Arnab Ray is better known for his political spoofs under the pen name of The Great Bong. This is his first excursion into novel territory and thriller territory at that. From the first chapter, The Mine sets the tone for what the reader can expect: blood, gore, guts and extreme violence verging on horror. It also seems to have an eye firmly fixed on a cinematic rendition with a red room flashing black lights and a sex and violence combination that ends badly right in the opening pages.
The Mine has a Bengali protagonist, Samar Bose, an ex-spy who has lost his wife, has a missing daughter, a mentally challenged brother and lives on blue pills. He is offered an intriguing job with a dream salary and finds himself deep underground in the Thar Desert to solve the mystery of an ancient shrine which seems to curse everyone who comes in contact with it. He is also offered a group of five co-helpers and the group finds itself trapped and forced to find a way out of a booby trapped apparently inextricable maze. This is terrain that we’ve met in One Amazing Story for example, Chitra Divakaruni’s novel of the trapped looking back at their lives and confessing or repenting to their fellow inmates. The only difference is that Ray’s book is an excursion into evil and revenge that would have the Jacobean playwrights applauding. A pioneering feat for an Indian writer since we haven’t had horror thrillers before.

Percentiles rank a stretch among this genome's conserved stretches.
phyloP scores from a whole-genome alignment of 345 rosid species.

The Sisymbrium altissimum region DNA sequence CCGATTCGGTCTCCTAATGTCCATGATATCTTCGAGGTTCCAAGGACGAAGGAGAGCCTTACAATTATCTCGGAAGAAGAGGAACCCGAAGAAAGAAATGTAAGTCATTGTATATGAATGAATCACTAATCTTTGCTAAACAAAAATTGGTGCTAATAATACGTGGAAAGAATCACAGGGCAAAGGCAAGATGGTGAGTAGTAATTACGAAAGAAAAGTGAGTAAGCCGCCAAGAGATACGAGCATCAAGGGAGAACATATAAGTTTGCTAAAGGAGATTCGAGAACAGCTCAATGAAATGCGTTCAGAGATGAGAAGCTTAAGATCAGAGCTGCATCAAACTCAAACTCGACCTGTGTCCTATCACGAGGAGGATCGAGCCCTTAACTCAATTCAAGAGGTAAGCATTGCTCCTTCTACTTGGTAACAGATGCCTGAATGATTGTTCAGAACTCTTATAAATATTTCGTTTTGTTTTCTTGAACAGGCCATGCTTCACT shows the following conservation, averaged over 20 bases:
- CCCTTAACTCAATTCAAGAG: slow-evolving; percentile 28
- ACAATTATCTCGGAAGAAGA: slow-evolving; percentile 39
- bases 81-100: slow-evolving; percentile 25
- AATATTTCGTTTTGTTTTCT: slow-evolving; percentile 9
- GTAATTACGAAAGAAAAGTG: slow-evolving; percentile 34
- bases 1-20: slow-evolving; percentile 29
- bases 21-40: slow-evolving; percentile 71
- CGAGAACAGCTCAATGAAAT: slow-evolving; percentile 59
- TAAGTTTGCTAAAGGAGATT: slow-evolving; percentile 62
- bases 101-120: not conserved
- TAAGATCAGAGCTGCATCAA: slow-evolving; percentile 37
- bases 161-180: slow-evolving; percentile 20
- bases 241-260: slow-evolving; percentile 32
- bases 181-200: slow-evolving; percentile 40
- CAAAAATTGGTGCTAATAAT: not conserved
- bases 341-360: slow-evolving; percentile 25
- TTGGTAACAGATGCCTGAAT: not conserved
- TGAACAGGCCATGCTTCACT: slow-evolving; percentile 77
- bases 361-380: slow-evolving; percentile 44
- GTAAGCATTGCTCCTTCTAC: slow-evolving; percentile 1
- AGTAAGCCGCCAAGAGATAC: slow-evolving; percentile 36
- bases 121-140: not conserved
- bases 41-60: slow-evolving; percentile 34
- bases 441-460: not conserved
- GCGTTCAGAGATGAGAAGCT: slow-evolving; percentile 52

Ray seems to love plunging into the most gruesome twists and turns of horror – a women is squashed by a falling chunk of roof for example. And of course, the worst is reserved for the end, a practice of the best horror films. What we are expected to believe is that someone is out to punish people for their sins through the excesses of technology and the expenditure of fantastic sums of money but most will be too caught up in the horrors to worry about that. A sermon on the nature of sin is thrown in for good measure: “Makes you wonder if God himself is evil? Or whether what we consider the design of the devil is actually nothing but the will of God?” And of course, like the good Bengali intellectual that he is, Ray throws in references to Dante and divides his plot into three sections entitled: The Beginning, The Middle and The End, with a prologue that sets the stage. He also hints at events that actually happened in India.
If you’re into Hitchcock or that long line of Hollywood slasher films like Saw 11, from which the nerve gas and the underground horrors are borrowed, you might actually like this book and look forward to the movie that is obviously going to be made from it. Ray plots his pitfalls well and the book is short which makes it an engrossing read for those who enjoy being grossed out in the comfort of their sofas, knowing that it can never happen to them. While there are certainly those who will complain that they prefer their reading experiences to be pleasanter, even where thrillers are concerned, and lament that spoofy style which they discovered on Arnab Ray’s blog.
The Mine by Arnab Ray
Published by Tranquebar in India, 2012
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